Group Code Reviews

John Ferris

Code reviews help assure quality. They’re also an invaluable professional development tool. Important as they are, we’ve always struggled implementing a successful code review process at Aten – but that's changing. Over the last few months our front-end team has been doing group code reviews and they've already proven to be useful.

Traditional Code Reviews

Every place I’ve worked with a successful code review process was an organization where a team of engineers, with overlapping disciplines, worked on the same code base.

A typical code review process might have looked like this:

  1. Get assigned an issue
  2. Create a new branch
  3. Do the work
  4. Create a pull request and assign the issue to another developer for code review

The reviewing developer:

  1. Review the diff
  2. Check out the code locally or review a staging server to confirm that the code functions as expected
  3. Approve the work or assign back to the original developer with feedback

In order for the reviewing developer to provide useful feedback, he or she must have a pretty good understanding of the the issue at hand, goal of the code, organization of the codebase and coding standards used on the project. Otherwise, you’ll end up with the same types of code style feedback you can just as easily automate with linting.

Our Struggles

The problem we’ve often run up against is that the reviewing developer often doesn’t have enough context to effectively review the code.

Aten is a client services company. We have many teams working on different projects at any given time. Depending on its size, there can be anywhere from one to four developers collaborating on a project. It's rare that we have multiple front-end developers working on a project at once. So when it comes to code reviews, we often run into issues with finding someone to review code that has a good understanding of the discipline (JavaScript, SCSS, PHP, etc.) and enough knowledge about the project to properly review the functionality and code intent.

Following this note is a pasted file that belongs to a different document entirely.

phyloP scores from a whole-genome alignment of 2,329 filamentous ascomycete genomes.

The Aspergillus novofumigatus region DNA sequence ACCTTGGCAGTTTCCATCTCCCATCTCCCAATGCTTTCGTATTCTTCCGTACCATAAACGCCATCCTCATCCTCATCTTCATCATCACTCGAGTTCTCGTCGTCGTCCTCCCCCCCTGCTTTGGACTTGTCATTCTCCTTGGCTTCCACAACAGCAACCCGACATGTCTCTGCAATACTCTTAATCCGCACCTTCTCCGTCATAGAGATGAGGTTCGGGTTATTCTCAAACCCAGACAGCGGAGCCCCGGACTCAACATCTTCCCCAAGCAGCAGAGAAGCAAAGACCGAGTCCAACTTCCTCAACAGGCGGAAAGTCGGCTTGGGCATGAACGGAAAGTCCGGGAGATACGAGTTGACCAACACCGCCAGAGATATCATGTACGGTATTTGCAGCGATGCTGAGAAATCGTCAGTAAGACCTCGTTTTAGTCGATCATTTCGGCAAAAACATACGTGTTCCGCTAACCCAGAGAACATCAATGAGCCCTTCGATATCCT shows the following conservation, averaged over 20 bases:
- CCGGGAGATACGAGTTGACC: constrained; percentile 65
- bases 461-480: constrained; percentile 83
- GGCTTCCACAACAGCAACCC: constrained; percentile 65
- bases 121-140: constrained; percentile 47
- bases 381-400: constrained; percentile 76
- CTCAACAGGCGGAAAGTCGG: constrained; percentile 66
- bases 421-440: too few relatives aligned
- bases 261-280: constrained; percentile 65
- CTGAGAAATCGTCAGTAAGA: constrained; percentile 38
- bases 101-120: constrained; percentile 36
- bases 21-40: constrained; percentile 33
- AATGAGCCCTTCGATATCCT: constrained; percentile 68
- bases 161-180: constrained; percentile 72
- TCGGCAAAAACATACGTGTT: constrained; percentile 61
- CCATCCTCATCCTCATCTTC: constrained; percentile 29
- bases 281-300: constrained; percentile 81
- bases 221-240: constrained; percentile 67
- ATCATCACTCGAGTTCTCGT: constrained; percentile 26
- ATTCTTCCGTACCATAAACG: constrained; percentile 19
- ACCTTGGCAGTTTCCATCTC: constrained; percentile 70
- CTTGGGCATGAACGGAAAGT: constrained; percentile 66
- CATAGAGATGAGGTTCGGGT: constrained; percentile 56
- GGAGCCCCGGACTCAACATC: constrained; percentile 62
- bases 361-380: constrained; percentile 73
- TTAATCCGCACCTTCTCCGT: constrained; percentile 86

Group Code Reviews

One of our front-end developers, suggested we try a group code review. During our weekly front-end team meeting (a.k.a. Club FED) we invite developers to a show & tell of sorts.

We gather around the big screen in our conference room. A developer walks through an issue and intended functionality. This gives everyone context about the project and problem being solved. The developer also walks through the code, explaining their approach. Then as a group, we can ask questions and provide feedback. It’s as simple as that.

The benefits became clear after our first meeting.

  • The feedback we could provide as a group was much more valuable. Four devs are better than one. If I didn’t see some way of improving on the work, someone else did.
  • There was much more knowledge sharing. In every case so far, the problems and solutions were new to at least one of the developers involved. Making this a learning opportunity.
  • As someone leading a team of developers working on independent projects, the group review process gives me much more insight into what each team member’s strengths and capabilities are.

I’m looking forward to seeing how this process improves over the year. So far, we’ve already found our initial attempt of 10 minutes per person was way too short. Each person needs at least 20 to 30 minutes to provide enough time for explanation, discussion and feedback.

If you’ve also struggled implementing a good code review process with your team, I’d definitely suggest trying a group code review. Even if you have a good review process in place, it may be worth trying a group review just for the knowledge sharing benefits.


About the Author

John has been working in the print and interactive design industry since 2000. In addition to leading the front-end engineering team at Aten, John has spoken at many industry conferences throughout the U.S and internationally, including CSS Dev Conference and DrupalCons Portland, Austin, Amsterdam and L.A., on topics ranging from SVG to CSS architecture and layout design patterns. He is...

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